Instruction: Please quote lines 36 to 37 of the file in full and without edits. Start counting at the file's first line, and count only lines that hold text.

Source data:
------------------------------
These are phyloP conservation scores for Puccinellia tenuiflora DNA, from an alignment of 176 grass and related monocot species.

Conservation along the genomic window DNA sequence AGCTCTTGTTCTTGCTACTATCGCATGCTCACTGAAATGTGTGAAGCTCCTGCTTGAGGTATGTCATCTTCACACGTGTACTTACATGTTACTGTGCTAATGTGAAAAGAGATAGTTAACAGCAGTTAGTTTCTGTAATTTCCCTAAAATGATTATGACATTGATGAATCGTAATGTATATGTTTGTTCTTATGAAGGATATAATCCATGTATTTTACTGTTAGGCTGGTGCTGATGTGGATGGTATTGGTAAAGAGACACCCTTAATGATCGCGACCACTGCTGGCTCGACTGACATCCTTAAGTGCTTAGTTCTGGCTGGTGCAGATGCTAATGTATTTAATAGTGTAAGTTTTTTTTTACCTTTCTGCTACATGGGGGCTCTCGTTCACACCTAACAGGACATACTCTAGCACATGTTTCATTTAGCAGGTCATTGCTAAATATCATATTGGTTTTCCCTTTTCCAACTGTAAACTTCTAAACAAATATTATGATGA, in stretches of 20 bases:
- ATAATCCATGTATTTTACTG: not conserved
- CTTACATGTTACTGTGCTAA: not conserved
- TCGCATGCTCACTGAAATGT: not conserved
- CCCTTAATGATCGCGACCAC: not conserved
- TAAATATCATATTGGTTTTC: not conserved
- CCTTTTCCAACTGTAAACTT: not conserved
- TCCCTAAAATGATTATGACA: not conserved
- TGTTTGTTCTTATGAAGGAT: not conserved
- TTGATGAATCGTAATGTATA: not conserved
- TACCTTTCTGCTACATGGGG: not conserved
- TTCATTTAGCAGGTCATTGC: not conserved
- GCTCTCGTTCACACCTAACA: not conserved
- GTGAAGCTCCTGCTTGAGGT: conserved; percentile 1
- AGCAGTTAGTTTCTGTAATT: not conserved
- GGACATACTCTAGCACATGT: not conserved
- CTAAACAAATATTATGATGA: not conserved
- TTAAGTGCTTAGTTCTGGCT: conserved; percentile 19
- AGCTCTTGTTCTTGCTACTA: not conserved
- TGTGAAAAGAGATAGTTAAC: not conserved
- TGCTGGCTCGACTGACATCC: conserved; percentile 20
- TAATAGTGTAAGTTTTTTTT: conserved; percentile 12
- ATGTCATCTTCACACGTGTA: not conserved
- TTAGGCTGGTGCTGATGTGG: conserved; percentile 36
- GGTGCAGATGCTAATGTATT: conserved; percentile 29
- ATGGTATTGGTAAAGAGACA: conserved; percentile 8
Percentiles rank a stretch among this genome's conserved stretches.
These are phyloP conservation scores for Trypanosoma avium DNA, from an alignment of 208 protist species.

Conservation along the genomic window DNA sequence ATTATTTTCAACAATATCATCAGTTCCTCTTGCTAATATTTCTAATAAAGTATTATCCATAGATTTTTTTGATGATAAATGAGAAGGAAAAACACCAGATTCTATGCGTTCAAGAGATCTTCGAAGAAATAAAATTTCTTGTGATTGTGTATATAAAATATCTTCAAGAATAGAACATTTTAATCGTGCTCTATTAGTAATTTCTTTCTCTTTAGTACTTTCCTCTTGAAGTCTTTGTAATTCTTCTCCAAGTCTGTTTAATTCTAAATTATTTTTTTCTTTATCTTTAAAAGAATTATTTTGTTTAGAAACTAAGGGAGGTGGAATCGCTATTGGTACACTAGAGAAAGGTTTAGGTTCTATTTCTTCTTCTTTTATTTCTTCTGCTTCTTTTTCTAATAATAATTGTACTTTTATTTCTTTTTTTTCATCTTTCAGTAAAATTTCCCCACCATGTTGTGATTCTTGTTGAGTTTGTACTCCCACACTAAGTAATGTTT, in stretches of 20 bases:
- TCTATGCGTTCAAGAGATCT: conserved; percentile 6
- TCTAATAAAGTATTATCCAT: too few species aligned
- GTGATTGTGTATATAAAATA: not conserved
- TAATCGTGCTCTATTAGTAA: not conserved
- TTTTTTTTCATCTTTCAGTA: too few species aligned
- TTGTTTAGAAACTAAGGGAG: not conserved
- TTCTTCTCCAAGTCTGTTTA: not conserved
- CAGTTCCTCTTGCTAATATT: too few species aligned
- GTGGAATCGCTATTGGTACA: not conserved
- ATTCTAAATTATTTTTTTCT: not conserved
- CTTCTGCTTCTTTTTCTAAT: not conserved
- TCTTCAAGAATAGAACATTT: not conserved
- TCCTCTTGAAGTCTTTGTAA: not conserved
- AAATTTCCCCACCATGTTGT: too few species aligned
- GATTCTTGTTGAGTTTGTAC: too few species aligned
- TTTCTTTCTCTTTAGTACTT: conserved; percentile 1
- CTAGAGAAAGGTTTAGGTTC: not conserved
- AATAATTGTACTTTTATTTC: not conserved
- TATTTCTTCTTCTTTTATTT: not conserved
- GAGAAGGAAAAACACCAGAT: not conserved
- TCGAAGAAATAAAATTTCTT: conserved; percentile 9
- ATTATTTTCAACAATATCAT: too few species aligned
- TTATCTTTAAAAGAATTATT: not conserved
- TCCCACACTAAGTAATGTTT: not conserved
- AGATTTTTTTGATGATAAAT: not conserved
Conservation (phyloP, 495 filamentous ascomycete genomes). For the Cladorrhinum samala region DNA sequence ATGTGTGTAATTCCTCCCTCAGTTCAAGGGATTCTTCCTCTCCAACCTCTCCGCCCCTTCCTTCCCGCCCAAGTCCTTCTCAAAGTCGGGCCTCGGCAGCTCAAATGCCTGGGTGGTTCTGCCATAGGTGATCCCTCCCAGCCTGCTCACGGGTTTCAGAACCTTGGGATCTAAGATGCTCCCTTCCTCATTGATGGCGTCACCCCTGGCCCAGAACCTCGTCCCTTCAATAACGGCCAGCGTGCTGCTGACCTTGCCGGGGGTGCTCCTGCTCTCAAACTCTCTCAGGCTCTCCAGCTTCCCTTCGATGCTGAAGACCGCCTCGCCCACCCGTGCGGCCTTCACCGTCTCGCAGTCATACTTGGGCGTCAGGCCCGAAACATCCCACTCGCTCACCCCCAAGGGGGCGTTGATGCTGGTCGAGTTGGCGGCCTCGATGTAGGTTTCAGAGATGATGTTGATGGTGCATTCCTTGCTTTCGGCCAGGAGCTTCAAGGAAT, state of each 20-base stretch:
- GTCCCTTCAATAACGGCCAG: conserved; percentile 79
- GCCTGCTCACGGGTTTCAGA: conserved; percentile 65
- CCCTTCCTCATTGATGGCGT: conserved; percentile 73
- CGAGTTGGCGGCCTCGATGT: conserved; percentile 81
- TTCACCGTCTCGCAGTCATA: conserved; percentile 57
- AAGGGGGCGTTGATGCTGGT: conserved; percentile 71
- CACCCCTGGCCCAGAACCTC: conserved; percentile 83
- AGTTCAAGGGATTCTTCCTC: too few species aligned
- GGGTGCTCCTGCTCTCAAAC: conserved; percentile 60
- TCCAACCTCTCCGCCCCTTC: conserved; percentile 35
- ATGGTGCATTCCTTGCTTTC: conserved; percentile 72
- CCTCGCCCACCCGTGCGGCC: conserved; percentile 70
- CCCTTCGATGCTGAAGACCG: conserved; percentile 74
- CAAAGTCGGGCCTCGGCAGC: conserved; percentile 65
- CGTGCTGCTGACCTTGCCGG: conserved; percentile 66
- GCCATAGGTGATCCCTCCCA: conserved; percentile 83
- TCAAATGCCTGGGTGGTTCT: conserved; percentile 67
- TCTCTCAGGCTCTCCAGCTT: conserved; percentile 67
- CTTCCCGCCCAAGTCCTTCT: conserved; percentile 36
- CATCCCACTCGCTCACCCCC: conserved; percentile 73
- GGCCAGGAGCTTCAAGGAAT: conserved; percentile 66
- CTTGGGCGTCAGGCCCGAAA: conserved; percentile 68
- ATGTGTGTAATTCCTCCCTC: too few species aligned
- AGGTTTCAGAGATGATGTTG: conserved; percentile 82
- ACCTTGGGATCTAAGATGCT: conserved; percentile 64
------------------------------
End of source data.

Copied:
- TTGTTTAGAAACTAAGGGAG: not conserved
- TTCTTCTCCAAGTCTGTTTA: not conserved